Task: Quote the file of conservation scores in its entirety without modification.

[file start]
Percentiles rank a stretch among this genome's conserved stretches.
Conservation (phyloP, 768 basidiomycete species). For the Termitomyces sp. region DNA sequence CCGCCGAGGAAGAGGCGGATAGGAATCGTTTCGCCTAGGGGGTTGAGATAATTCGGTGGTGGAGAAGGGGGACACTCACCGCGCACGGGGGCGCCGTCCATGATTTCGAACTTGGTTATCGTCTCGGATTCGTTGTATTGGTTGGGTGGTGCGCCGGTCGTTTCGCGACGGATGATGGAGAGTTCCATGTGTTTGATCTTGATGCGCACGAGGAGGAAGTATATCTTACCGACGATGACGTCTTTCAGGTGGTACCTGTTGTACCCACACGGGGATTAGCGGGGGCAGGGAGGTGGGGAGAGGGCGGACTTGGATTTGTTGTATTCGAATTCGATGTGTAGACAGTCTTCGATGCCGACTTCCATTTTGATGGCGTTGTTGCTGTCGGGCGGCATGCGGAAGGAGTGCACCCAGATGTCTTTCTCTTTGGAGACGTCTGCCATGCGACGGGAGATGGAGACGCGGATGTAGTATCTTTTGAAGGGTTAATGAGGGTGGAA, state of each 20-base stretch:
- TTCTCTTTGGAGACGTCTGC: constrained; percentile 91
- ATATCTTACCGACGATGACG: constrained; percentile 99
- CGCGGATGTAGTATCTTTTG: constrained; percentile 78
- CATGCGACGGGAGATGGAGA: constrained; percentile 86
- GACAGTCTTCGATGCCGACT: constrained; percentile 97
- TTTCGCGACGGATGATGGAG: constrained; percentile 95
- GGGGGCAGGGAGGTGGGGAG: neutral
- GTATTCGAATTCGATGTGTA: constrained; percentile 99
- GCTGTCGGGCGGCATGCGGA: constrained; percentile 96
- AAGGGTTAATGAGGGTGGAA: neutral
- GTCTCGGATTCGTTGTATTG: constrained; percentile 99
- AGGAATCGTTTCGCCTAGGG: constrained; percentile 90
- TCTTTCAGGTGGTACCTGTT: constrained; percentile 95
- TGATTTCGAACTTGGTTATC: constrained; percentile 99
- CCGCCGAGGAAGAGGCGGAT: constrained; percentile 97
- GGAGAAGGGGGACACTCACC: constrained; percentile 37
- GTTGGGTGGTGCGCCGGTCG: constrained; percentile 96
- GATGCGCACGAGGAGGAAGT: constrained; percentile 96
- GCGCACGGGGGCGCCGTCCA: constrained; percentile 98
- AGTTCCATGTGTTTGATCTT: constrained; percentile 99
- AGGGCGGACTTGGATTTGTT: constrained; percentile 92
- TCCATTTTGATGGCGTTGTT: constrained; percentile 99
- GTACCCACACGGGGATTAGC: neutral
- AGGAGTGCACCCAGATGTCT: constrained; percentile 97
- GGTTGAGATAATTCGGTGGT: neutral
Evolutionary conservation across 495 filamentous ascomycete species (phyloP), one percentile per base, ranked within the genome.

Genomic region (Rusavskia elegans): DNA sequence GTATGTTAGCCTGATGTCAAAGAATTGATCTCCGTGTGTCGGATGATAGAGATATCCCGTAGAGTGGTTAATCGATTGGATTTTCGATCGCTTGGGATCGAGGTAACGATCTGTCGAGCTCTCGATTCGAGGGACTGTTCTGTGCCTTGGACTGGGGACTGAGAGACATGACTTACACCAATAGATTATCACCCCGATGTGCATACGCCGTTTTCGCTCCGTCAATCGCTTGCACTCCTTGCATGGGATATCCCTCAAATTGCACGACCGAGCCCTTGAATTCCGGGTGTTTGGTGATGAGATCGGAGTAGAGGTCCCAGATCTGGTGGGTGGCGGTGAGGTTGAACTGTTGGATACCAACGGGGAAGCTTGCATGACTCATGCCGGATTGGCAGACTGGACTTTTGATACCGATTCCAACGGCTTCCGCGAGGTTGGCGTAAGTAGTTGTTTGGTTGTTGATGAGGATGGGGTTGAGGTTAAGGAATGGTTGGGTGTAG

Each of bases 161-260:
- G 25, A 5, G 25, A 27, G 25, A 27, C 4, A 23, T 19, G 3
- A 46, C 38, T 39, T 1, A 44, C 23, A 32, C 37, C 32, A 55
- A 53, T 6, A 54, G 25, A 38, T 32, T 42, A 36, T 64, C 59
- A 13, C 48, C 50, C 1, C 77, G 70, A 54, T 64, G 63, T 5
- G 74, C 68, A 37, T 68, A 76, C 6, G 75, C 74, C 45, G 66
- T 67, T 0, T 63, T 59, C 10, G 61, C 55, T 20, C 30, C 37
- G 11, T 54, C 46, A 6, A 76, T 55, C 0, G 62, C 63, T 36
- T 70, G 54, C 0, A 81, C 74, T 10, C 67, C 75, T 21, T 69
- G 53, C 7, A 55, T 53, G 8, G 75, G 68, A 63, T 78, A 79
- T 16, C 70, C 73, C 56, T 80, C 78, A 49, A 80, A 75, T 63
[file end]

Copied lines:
Percentiles rank a stretch among this genome's conserved stretches.
Conservation (phyloP, 768 basidiomycete species). For the Termitomyces sp. region DNA sequence CCGCCGAGGAAGAGGCGGATAGGAATCGTTTCGCCTAGGGGGTTGAGATAATTCGGTGGTGGAGAAGGGGGACACTCACCGCGCACGGGGGCGCCGTCCATGATTTCGAACTTGGTTATCGTCTCGGATTCGTTGTATTGGTTGGGTGGTGCGCCGGTCGTTTCGCGACGGATGATGGAGAGTTCCATGTGTTTGATCTTGATGCGCACGAGGAGGAAGTATATCTTACCGACGATGACGTCTTTCAGGTGGTACCTGTTGTACCCACACGGGGATTAGCGGGGGCAGGGAGGTGGGGAGAGGGCGGACTTGGATTTGTTGTATTCGAATTCGATGTGTAGACAGTCTTCGATGCCGACTTCCATTTTGATGGCGTTGTTGCTGTCGGGCGGCATGCGGAAGGAGTGCACCCAGATGTCTTTCTCTTTGGAGACGTCTGCCATGCGACGGGAGATGGAGACGCGGATGTAGTATCTTTTGAAGGGTTAATGAGGGTGGAA, state of each 20-base stretch:
- TTCTCTTTGGAGACGTCTGC: constrained; percentile 91
- ATATCTTACCGACGATGACG: constrained; percentile 99
- CGCGGATGTAGTATCTTTTG: constrained; percentile 78
- CATGCGACGGGAGATGGAGA: constrained; percentile 86
- GACAGTCTTCGATGCCGACT: constrained; percentile 97
- TTTCGCGACGGATGATGGAG: constrained; percentile 95
- GGGGGCAGGGAGGTGGGGAG: neutral
- GTATTCGAATTCGATGTGTA: constrained; percentile 99
- GCTGTCGGGCGGCATGCGGA: constrained; percentile 96
- AAGGGTTAATGAGGGTGGAA: neutral
- GTCTCGGATTCGTTGTATTG: constrained; percentile 99
- AGGAATCGTTTCGCCTAGGG: constrained; percentile 90
- TCTTTCAGGTGGTACCTGTT: constrained; percentile 95
- TGATTTCGAACTTGGTTATC: constrained; percentile 99
- CCGCCGAGGAAGAGGCGGAT: constrained; percentile 97
- GGAGAAGGGGGACACTCACC: constrained; percentile 37
- GTTGGGTGGTGCGCCGGTCG: constrained; percentile 96
- GATGCGCACGAGGAGGAAGT: constrained; percentile 96
- GCGCACGGGGGCGCCGTCCA: constrained; percentile 98
- AGTTCCATGTGTTTGATCTT: constrained; percentile 99
- AGGGCGGACTTGGATTTGTT: constrained; percentile 92
- TCCATTTTGATGGCGTTGTT: constrained; percentile 99
- GTACCCACACGGGGATTAGC: neutral
- AGGAGTGCACCCAGATGTCT: constrained; percentile 97
- GGTTGAGATAATTCGGTGGT: neutral
Evolutionary conservation across 495 filamentous ascomycete species (phyloP), one percentile per base, ranked within the genome.

Genomic region (Rusavskia elegans): DNA sequence GTATGTTAGCCTGATGTCAAAGAATTGATCTCCGTGTGTCGGATGATAGAGATATCCCGTAGAGTGGTTAATCGATTGGATTTTCGATCGCTTGGGATCGAGGTAACGATCTGTCGAGCTCTCGATTCGAGGGACTGTTCTGTGCCTTGGACTGGGGACTGAGAGACATGACTTACACCAATAGATTATCACCCCGATGTGCATACGCCGTTTTCGCTCCGTCAATCGCTTGCACTCCTTGCATGGGATATCCCTCAAATTGCACGACCGAGCCCTTGAATTCCGGGTGTTTGGTGATGAGATCGGAGTAGAGGTCCCAGATCTGGTGGGTGGCGGTGAGGTTGAACTGTTGGATACCAACGGGGAAGCTTGCATGACTCATGCCGGATTGGCAGACTGGACTTTTGATACCGATTCCAACGGCTTCCGCGAGGTTGGCGTAAGTAGTTGTTTGGTTGTTGATGAGGATGGGGTTGAGGTTAAGGAATGGTTGGGTGTAG

Each of bases 161-260:
- G 25, A 5, G 25, A 27, G 25, A 27, C 4, A 23, T 19, G 3
- A 46, C 38, T 39, T 1, A 44, C 23, A 32, C 37, C 32, A 55
- A 53, T 6, A 54, G 25, A 38, T 32, T 42, A 36, T 64, C 59
- A 13, C 48, C 50, C 1, C 77, G 70, A 54, T 64, G 63, T 5
- G 74, C 68, A 37, T 68, A 76, C 6, G 75, C 74, C 45, G 66
- T 67, T 0, T 63, T 59, C 10, G 61, C 55, T 20, C 30, C 37
- G 11, T 54, C 46, A 6, A 76, T 55, C 0, G 62, C 63, T 36
- T 70, G 54, C 0, A 81, C 74, T 10, C 67, C 75, T 21, T 69
- G 53, C 7, A 55, T 53, G 8, G 75, G 68, A 63, T 78, A 79
- T 16, C 70, C 73, C 56, T 80, C 78, A 49, A 80, A 75, T 63